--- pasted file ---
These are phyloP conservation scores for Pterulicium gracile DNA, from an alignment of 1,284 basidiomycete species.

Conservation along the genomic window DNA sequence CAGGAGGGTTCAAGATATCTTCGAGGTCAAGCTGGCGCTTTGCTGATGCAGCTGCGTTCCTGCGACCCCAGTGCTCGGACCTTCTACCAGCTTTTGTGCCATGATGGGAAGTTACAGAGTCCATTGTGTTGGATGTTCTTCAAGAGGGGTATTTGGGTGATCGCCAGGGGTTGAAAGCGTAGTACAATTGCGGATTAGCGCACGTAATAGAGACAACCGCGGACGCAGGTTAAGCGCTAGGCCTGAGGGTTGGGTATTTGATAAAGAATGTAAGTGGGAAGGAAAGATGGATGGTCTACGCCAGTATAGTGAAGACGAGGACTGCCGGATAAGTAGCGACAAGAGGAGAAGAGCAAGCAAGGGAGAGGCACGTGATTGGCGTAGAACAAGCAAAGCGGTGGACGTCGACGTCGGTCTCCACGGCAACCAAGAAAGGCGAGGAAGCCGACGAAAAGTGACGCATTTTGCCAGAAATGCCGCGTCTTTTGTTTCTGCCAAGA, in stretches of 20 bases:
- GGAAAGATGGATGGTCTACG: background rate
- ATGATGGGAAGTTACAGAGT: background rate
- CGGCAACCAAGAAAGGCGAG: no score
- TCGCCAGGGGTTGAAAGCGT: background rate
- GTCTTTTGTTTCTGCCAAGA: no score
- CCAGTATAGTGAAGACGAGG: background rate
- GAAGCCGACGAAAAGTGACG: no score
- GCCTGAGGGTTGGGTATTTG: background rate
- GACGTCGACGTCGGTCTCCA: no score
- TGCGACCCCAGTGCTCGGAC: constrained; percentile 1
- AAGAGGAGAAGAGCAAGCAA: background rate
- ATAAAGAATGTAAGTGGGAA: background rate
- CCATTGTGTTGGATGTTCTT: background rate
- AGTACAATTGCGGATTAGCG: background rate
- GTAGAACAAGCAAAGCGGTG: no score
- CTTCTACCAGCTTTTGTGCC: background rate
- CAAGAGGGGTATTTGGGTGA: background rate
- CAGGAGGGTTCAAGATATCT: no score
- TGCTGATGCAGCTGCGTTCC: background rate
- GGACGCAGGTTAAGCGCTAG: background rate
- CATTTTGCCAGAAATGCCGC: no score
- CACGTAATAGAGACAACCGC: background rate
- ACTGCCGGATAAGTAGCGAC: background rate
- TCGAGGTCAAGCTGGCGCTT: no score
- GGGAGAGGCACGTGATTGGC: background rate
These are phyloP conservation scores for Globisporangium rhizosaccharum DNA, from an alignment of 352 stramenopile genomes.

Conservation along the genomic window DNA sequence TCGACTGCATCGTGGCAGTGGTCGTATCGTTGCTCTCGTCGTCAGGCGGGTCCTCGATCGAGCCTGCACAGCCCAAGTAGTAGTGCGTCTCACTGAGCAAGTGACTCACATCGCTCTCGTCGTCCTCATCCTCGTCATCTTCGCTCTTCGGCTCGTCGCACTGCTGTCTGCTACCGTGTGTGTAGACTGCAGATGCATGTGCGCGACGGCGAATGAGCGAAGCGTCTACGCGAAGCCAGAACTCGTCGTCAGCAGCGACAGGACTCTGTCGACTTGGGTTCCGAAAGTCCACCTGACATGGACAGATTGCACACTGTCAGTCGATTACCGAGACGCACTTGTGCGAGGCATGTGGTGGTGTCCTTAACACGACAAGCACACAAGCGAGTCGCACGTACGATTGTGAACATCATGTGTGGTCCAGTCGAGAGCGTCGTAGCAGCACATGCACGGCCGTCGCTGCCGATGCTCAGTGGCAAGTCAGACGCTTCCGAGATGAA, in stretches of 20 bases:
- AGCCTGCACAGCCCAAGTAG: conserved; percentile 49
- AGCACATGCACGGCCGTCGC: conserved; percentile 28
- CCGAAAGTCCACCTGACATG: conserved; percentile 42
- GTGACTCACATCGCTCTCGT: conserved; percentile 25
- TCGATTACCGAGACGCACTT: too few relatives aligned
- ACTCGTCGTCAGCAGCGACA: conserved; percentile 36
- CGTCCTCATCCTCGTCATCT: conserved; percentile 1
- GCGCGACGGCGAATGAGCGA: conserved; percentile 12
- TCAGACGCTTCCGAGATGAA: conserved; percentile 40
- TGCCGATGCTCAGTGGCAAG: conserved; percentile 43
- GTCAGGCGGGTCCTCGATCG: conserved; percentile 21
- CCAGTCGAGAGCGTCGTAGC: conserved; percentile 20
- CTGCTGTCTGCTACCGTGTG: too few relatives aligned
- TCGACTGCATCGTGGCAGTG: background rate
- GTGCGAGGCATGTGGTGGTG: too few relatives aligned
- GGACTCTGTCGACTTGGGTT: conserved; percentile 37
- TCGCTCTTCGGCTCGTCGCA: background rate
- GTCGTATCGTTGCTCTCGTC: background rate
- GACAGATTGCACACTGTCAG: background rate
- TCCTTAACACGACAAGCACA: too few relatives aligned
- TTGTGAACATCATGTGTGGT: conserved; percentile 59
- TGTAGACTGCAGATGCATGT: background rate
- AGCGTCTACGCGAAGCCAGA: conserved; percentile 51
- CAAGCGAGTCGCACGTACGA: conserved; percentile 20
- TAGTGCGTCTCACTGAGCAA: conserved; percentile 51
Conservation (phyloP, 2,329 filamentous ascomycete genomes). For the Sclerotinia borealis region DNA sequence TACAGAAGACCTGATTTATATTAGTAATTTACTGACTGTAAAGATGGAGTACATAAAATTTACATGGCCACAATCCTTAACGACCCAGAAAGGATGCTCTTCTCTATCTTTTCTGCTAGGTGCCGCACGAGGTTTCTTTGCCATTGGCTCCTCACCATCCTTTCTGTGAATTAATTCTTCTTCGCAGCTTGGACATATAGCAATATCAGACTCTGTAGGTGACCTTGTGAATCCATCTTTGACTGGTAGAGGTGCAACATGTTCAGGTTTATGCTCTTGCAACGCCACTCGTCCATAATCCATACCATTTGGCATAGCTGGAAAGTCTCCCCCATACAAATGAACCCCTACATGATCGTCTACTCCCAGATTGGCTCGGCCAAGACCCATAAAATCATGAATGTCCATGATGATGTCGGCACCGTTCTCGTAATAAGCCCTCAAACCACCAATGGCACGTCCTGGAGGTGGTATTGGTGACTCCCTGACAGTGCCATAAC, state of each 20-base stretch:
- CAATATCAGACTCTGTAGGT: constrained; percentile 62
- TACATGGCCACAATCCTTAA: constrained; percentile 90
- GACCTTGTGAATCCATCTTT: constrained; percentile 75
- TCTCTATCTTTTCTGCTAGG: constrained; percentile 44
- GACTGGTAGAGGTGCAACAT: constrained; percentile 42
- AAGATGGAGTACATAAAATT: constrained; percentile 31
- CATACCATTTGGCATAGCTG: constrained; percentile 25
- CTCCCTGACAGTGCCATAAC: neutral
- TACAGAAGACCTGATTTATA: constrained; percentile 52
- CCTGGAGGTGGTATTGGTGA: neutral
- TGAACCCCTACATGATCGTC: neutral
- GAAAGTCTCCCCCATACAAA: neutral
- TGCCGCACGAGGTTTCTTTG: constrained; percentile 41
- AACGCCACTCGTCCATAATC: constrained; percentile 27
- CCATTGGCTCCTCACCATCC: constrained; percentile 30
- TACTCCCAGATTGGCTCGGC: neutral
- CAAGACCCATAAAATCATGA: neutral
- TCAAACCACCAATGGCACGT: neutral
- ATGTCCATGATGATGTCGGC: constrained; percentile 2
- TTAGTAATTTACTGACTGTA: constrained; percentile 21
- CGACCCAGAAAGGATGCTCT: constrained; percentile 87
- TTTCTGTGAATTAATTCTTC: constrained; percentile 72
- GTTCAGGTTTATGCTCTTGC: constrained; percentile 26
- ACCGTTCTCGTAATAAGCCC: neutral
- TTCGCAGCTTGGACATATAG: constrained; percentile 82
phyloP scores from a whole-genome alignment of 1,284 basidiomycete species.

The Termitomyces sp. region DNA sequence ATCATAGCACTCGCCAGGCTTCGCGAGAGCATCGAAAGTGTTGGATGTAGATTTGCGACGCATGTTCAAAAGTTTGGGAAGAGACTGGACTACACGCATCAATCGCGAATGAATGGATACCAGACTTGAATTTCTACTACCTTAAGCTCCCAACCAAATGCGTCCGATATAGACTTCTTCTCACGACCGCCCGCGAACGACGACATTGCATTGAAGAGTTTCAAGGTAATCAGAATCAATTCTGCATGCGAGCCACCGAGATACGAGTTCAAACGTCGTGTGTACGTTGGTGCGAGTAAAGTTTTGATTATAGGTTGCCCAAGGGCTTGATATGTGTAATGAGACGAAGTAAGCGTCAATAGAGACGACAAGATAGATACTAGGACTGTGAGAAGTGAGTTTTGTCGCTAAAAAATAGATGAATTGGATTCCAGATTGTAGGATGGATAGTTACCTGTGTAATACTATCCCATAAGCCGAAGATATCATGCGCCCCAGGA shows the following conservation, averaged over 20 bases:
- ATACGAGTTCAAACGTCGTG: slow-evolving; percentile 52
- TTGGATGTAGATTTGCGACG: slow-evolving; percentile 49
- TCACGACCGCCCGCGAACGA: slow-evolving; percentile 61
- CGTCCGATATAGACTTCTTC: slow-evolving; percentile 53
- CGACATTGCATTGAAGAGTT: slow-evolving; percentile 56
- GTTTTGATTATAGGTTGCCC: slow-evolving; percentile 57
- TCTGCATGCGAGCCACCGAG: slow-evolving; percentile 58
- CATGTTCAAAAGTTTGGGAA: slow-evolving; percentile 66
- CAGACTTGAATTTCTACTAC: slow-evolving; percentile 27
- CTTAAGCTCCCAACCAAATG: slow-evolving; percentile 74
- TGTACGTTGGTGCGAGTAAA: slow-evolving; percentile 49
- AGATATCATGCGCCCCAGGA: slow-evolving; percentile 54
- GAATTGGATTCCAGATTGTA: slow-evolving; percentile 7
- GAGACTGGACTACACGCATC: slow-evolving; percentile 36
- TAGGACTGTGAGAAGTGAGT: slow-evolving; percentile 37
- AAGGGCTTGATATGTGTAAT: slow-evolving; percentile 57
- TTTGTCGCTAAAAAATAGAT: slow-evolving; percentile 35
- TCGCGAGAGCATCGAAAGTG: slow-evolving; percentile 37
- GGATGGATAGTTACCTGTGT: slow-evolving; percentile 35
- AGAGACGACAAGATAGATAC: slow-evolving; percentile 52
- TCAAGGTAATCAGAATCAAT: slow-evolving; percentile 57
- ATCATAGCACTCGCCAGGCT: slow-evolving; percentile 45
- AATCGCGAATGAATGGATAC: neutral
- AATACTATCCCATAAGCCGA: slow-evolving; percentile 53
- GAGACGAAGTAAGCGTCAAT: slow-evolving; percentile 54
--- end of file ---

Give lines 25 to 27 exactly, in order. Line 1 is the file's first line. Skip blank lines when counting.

- ACTGCCGGATAAGTAGCGAC: background rate
- TCGAGGTCAAGCTGGCGCTT: no score
- GGGAGAGGCACGTGATTGGC: background rate